Five aspiring city leaders and two incumbents have filed papers to run for three Pasadena City Council seats up for grabs on March 5.
The Northwest Pasadena seat left vacant by Chris Holden's November election to the state Assembly has attracted four hopefuls: community activist Ishmael Trone, Los Angeles Urban League executive John J. Kennedy, Summit Evangelical Church Pastor Nicholas Benson and former volunteer city commissioner Aida Morales.
Holden held the District 3 seat for 24 years.
Councilman Victor Gordo, seeking a third term in District 5, will face nonprofit director and Pasadena Marathon organizer Israel Estrada.
Councilman Terry Tornek is unopposed in his bid for a second term in District 7.
Tornek, Gordo, Benson, Kennedy and Trone have qualified for the ballot, a process that requires signatures from at least 25 registered voters. Papers for Estrada and Morales, filed Friday afternoon, are pending review on Monday, said City Clerk Mark Jomsky.
If no District 3 candidate receives more than 50% of the vote in March, the top two finishers will advance to an April 16 runoff.
Winning candidates take office on May 6, but Holden's former seat will not remain open that long. The city charter requires the council to appoint an interim replacement no later than 75 days after Holden's Nov. 30 resignation, said Jomsky.
The council voted Monday to seek applications through Dec. 27, conduct interviews in January and choose a temporary council member during a public meeting by Feb. 13. Council members said they would not appoint anyone appearing on the March ballot.
Candidates seeking support from District 3 voters have long-established roots in the area.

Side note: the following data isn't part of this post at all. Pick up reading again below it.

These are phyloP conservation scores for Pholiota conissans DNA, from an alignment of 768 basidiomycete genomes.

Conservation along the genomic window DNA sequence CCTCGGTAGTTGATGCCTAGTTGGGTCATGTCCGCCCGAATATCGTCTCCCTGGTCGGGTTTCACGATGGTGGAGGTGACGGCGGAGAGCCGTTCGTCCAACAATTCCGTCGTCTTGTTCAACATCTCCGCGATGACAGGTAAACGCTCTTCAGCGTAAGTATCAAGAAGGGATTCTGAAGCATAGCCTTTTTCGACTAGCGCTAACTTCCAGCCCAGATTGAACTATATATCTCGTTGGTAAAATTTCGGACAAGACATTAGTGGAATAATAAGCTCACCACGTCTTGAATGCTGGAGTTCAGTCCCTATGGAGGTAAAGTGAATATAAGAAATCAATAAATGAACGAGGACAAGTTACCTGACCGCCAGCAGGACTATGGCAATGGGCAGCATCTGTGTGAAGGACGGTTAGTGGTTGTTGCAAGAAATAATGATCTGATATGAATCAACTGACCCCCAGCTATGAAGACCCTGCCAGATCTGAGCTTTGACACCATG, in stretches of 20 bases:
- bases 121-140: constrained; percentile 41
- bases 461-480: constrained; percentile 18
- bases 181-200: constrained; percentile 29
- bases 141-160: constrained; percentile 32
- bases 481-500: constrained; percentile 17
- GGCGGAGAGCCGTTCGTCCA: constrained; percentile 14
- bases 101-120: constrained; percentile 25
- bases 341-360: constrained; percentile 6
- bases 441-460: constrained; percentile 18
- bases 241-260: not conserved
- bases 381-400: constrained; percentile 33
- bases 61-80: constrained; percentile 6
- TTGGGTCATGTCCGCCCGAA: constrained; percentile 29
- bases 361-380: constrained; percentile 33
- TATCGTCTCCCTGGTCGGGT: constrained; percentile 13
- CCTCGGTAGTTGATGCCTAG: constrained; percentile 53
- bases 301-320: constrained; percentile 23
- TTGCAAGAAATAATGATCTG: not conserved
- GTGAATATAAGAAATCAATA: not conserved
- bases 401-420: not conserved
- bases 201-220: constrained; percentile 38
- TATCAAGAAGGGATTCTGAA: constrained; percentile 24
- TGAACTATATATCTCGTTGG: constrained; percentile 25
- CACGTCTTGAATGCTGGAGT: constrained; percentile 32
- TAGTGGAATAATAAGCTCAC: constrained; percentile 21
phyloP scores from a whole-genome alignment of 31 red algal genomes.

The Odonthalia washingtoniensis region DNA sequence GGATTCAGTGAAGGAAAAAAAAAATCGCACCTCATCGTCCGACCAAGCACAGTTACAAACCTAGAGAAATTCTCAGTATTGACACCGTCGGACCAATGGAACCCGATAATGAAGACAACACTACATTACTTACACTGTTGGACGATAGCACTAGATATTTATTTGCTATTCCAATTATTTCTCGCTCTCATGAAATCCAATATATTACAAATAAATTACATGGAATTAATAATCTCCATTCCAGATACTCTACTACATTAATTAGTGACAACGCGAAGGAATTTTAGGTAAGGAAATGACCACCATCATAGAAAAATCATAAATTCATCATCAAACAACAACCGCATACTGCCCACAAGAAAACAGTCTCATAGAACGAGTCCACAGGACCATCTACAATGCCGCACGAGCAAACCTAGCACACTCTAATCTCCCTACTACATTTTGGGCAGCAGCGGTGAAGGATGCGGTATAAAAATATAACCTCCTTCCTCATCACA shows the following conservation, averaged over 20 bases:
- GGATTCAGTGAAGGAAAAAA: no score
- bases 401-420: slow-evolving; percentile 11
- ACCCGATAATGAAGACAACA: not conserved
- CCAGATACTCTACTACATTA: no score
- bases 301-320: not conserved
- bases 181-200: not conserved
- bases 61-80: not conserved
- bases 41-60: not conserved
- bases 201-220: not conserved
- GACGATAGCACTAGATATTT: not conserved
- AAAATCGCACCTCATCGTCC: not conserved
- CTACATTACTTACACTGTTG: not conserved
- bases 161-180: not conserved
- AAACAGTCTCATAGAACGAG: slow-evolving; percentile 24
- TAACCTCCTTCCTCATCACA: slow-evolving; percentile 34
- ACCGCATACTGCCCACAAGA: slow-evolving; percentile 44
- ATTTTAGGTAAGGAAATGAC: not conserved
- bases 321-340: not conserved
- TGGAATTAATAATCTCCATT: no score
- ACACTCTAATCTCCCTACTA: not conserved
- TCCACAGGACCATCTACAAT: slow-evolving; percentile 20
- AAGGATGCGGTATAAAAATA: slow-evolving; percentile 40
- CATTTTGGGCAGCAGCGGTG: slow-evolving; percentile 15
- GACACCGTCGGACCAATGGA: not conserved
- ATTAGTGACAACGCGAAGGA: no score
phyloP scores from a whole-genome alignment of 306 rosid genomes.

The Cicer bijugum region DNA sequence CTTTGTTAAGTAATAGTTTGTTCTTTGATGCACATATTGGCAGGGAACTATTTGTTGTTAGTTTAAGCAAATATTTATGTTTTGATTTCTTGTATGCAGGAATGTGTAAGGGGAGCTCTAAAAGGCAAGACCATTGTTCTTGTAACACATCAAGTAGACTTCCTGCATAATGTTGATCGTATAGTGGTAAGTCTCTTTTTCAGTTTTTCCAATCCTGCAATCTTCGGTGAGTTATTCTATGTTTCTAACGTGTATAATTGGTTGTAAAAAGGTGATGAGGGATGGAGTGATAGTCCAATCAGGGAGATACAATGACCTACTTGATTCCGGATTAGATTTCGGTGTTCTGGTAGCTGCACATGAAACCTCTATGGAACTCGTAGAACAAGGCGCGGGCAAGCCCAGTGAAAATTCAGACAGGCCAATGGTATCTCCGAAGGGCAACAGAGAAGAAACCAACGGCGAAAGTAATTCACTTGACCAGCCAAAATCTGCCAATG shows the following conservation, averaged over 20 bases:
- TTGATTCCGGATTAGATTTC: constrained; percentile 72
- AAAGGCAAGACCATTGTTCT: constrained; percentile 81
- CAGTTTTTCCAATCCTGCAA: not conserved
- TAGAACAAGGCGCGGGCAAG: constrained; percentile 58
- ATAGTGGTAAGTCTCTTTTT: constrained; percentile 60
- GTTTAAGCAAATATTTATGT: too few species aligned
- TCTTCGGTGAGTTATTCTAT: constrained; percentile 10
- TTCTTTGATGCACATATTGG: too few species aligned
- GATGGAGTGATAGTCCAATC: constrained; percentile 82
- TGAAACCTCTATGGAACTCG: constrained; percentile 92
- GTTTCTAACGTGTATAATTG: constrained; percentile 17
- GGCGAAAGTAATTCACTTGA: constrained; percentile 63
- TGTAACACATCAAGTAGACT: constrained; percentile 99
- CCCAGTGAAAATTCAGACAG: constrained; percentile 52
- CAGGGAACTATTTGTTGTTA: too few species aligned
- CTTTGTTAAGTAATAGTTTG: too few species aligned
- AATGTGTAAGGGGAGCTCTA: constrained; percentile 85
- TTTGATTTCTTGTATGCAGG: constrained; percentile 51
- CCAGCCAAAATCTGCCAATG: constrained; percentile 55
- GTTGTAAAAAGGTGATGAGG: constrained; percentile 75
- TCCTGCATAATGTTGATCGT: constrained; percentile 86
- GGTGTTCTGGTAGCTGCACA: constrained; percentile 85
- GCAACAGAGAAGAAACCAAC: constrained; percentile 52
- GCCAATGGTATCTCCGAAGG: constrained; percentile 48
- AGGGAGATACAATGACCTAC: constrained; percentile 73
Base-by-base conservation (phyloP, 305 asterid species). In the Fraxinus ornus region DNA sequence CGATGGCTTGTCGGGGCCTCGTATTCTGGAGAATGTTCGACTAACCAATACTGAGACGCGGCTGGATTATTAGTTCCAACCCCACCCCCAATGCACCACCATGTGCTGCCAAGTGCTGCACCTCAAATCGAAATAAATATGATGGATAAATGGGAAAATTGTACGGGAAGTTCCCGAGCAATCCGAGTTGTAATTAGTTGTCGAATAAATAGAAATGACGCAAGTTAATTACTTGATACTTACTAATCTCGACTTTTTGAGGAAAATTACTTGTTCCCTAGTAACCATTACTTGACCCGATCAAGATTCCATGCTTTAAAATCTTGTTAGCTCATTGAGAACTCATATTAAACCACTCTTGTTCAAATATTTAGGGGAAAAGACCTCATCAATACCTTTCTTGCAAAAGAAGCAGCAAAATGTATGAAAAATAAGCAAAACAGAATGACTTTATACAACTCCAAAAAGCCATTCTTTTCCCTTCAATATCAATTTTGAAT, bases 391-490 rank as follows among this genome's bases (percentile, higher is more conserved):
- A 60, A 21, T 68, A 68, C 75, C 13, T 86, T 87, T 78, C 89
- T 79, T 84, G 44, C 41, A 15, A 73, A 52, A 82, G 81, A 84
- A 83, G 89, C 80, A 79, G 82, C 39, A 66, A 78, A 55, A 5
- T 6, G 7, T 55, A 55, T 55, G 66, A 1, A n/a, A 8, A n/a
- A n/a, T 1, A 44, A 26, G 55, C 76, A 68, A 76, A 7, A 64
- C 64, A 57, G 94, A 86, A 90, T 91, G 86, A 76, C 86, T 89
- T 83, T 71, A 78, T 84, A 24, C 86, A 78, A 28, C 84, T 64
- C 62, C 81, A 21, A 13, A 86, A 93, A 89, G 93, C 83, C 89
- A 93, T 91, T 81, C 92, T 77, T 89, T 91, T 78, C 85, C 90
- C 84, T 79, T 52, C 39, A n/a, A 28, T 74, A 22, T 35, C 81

Morales, 66, previously led a Bilingual Advisory Council for Pasadena public schools and served on the city's Northwest Commission and Commission on the Status of Women. A mother of five and 40-year Pasadena resident, Morales said she hopes to find more resources to fund infrastructure repairs, affordable housing and youth programs.
Benson, 58, is vice chair of the Northwest Commission, president of the Ministerial Assn. of Pasadena and previously served on the Community Health Alliance of Pasadena board. The 30-year resident said he is focused on quality-of-life issues.
Kennedy, 51, was president of the Pasadena NAACP from 1987 to 1990, worked for various city departments and served as a deputy police chief in Richmond, Va., under former Pasadena Police Chief Jerry Oliver. A graduate of Blair High School, Kennedy said he planned to run for council 24 years ago but stepped aside to support Holden. Kennedy said he hopes to increase job opportunities and training for at-risk youth and work to alleviate tension between police and residents.
Kennedy faced a charge of assault with a firearm in 1993 after taking a gun from a man and shooting him during an argument. The charge was dismissed seven months later, said L.A. County District Attorney's Office spokeswoman Sandi Gibbons.
“It was an accident. I've moved forward with my life,” said Kennedy. “With my diverse background in the government, nonprofit and for-profit sectors, I believe I can provide sound public policy for the district and the city at large.”
Trone, 52, also grew up in Pasadena and heads a family tax and real estate business on Orange Grove Boulevard. He served on the city's Community Development and Fair Oaks Project Area committees, the Pasadena Chamber of Commerce board and currently chairs the Rose Bowl Local Hiring Advisory Committee.
Trone said he would focus on economic development, parks and public safety in the district. He is also pushing officials preparing to negotiate with the NFL for temporary use of the Rose Bowl to secure executive-level internships for local youth.
District 5 hopeful Estrada, 36 and a U.S. Marine Corps veteran, said he is running to make City Hall a more user-friendly place for residents and business owners. A Pasadena native and Blair High School graduate, Estrada also ran for City Council in 2003.
Gordo, who grew up in the area, said he has worked to improve parks and revitalize neighborhoods.
“Every corner of the district has seen some improvement, but much remains to be done,” said Gordo.
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